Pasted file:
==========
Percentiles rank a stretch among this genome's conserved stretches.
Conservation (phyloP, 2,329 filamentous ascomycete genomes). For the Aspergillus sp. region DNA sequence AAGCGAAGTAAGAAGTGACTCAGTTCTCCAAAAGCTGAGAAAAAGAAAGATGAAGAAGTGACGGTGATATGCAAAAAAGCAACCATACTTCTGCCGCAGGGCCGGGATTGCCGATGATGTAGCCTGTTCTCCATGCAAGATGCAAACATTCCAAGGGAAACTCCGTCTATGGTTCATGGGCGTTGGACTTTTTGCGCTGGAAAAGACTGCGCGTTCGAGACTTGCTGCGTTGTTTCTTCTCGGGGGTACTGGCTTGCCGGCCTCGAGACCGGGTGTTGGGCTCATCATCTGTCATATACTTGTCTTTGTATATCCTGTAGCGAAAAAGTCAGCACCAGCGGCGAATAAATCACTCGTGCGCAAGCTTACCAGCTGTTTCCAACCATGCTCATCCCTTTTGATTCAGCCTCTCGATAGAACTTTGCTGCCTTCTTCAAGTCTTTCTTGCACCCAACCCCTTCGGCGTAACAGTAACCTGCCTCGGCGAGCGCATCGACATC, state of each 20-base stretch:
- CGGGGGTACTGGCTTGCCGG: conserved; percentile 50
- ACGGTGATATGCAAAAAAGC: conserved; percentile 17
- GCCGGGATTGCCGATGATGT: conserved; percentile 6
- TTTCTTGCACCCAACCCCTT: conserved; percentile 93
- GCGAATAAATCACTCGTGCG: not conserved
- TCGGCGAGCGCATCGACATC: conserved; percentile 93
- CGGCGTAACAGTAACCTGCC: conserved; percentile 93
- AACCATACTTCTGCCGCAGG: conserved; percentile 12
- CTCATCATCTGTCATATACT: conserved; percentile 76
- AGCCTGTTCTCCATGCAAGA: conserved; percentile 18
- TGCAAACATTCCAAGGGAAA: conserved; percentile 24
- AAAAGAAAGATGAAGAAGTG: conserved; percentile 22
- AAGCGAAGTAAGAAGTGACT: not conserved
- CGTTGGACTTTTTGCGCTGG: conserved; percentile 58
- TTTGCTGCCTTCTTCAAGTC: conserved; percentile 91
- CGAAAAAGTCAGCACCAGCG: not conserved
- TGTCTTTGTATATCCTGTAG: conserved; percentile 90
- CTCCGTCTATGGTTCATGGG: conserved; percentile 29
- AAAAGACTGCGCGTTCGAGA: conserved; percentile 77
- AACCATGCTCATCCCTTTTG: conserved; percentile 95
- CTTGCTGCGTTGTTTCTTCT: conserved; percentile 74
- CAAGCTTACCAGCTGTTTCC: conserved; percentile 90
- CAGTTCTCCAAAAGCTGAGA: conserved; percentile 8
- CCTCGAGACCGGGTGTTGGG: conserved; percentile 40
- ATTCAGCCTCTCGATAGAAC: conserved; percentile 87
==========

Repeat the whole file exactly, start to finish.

Percentiles rank a stretch among this genome's conserved stretches.
Conservation (phyloP, 2,329 filamentous ascomycete genomes). For the Aspergillus sp. region DNA sequence AAGCGAAGTAAGAAGTGACTCAGTTCTCCAAAAGCTGAGAAAAAGAAAGATGAAGAAGTGACGGTGATATGCAAAAAAGCAACCATACTTCTGCCGCAGGGCCGGGATTGCCGATGATGTAGCCTGTTCTCCATGCAAGATGCAAACATTCCAAGGGAAACTCCGTCTATGGTTCATGGGCGTTGGACTTTTTGCGCTGGAAAAGACTGCGCGTTCGAGACTTGCTGCGTTGTTTCTTCTCGGGGGTACTGGCTTGCCGGCCTCGAGACCGGGTGTTGGGCTCATCATCTGTCATATACTTGTCTTTGTATATCCTGTAGCGAAAAAGTCAGCACCAGCGGCGAATAAATCACTCGTGCGCAAGCTTACCAGCTGTTTCCAACCATGCTCATCCCTTTTGATTCAGCCTCTCGATAGAACTTTGCTGCCTTCTTCAAGTCTTTCTTGCACCCAACCCCTTCGGCGTAACAGTAACCTGCCTCGGCGAGCGCATCGACATC, state of each 20-base stretch:
- CGGGGGTACTGGCTTGCCGG: conserved; percentile 50
- ACGGTGATATGCAAAAAAGC: conserved; percentile 17
- GCCGGGATTGCCGATGATGT: conserved; percentile 6
- TTTCTTGCACCCAACCCCTT: conserved; percentile 93
- GCGAATAAATCACTCGTGCG: not conserved
- TCGGCGAGCGCATCGACATC: conserved; percentile 93
- CGGCGTAACAGTAACCTGCC: conserved; percentile 93
- AACCATACTTCTGCCGCAGG: conserved; percentile 12
- CTCATCATCTGTCATATACT: conserved; percentile 76
- AGCCTGTTCTCCATGCAAGA: conserved; percentile 18
- TGCAAACATTCCAAGGGAAA: conserved; percentile 24
- AAAAGAAAGATGAAGAAGTG: conserved; percentile 22
- AAGCGAAGTAAGAAGTGACT: not conserved
- CGTTGGACTTTTTGCGCTGG: conserved; percentile 58
- TTTGCTGCCTTCTTCAAGTC: conserved; percentile 91
- CGAAAAAGTCAGCACCAGCG: not conserved
- TGTCTTTGTATATCCTGTAG: conserved; percentile 90
- CTCCGTCTATGGTTCATGGG: conserved; percentile 29
- AAAAGACTGCGCGTTCGAGA: conserved; percentile 77
- AACCATGCTCATCCCTTTTG: conserved; percentile 95
- CTTGCTGCGTTGTTTCTTCT: conserved; percentile 74
- CAAGCTTACCAGCTGTTTCC: conserved; percentile 90
- CAGTTCTCCAAAAGCTGAGA: conserved; percentile 8
- CCTCGAGACCGGGTGTTGGG: conserved; percentile 40
- ATTCAGCCTCTCGATAGAAC: conserved; percentile 87